CEC Theses and Dissertations

Date of Award

2007

Document Type

Dissertation

Degree Name

Doctor of Philosophy in Computing Technology in Education (DCTE)

Department

Graduate School of Computer and Information Sciences

Advisor

Getrude W. Abramson

Committee Member

Marlyn Kemper Littman

Committee Member

Timothy Ellis

Abstract

Writing is a complex cognitive skill, a technology for capturing speech whose forms and conventions began in the dawn of civilization and were in place and stable by the Middle Ages. Writing and reading are the foundation of literacy, fundamental to success in school and in the adult world. No comprehensive theory of composition guides the teaching of writing, although historically two approaches have been favored: writing as a skill acquired through the memorization and recognition of principles of grammar and usage, and more recently, writing as a process of recursive strategies of pi arming, drafting, revising, editing, and publishing. The National Council of Teachers of English supports the methodology of the writing process; the literature reports that teachers perceive it as an effective tool. However, national testing programs including the National Assessment of Educational Progress and the Scholastic Aptitude Test reveal that students' achievement in writing has not changed appreciably from the mid-level baselines established more than two decades ago.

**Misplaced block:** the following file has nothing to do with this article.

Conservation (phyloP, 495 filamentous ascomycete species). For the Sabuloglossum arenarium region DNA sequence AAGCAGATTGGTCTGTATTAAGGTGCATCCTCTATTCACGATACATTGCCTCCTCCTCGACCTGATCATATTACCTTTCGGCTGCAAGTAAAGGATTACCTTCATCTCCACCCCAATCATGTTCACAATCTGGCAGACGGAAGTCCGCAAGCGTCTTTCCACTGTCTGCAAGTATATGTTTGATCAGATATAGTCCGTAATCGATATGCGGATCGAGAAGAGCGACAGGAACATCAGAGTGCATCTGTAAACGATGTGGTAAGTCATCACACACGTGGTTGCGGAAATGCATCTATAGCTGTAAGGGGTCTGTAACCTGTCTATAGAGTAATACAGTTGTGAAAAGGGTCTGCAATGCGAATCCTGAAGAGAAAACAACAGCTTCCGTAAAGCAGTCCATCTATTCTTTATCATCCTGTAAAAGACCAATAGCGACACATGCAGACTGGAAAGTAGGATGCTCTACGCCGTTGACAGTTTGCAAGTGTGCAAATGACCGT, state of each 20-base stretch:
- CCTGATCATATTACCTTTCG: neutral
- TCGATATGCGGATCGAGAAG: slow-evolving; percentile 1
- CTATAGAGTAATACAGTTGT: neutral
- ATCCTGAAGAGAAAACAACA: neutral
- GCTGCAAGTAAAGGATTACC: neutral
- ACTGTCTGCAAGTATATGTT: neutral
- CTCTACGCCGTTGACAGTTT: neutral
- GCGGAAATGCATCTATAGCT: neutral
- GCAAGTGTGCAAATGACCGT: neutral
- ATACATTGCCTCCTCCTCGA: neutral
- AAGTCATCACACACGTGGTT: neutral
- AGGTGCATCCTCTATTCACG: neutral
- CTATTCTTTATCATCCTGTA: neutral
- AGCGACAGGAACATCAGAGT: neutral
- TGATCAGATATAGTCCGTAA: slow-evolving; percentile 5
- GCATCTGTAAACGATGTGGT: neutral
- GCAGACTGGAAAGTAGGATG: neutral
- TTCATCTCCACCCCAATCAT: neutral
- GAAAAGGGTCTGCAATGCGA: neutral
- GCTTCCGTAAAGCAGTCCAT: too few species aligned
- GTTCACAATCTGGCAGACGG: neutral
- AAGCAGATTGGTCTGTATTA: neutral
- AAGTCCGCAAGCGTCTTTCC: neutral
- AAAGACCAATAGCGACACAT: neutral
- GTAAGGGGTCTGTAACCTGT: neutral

Reading and writing capabilities are closely associated with motivation. Many students function perfectly well, while others struggle. Students commonly regard writing as a chore, a closed loop between student and teacher to demonstrate what one knows, with the primary value being the correction of errors and a grade. Computer aided learning has become routine in schools. Within the past six years, teachers have begun exploring weblogs, a recent multimedia technology that draws on students' interest in computer related communication. Blogs enable [Tequent writing that is either spontaneous or planned and accessible by readers whether in a password-protected environment or open to the Internet. The study used a Web survey, telephone interviews with teachers, and observation of students' blog posts to explore the potential of blogs as a tool for teaching writing in the high school classroom. Educational blogging is as yet a new resource; a canon ofbes! Practices has yet to emerge. However, the study found that blogs hold particular promise for most young writers as an authentic, interactive domain for practicing to learn and learning to practice effective writing and its accompanying skills, reading and thinking.

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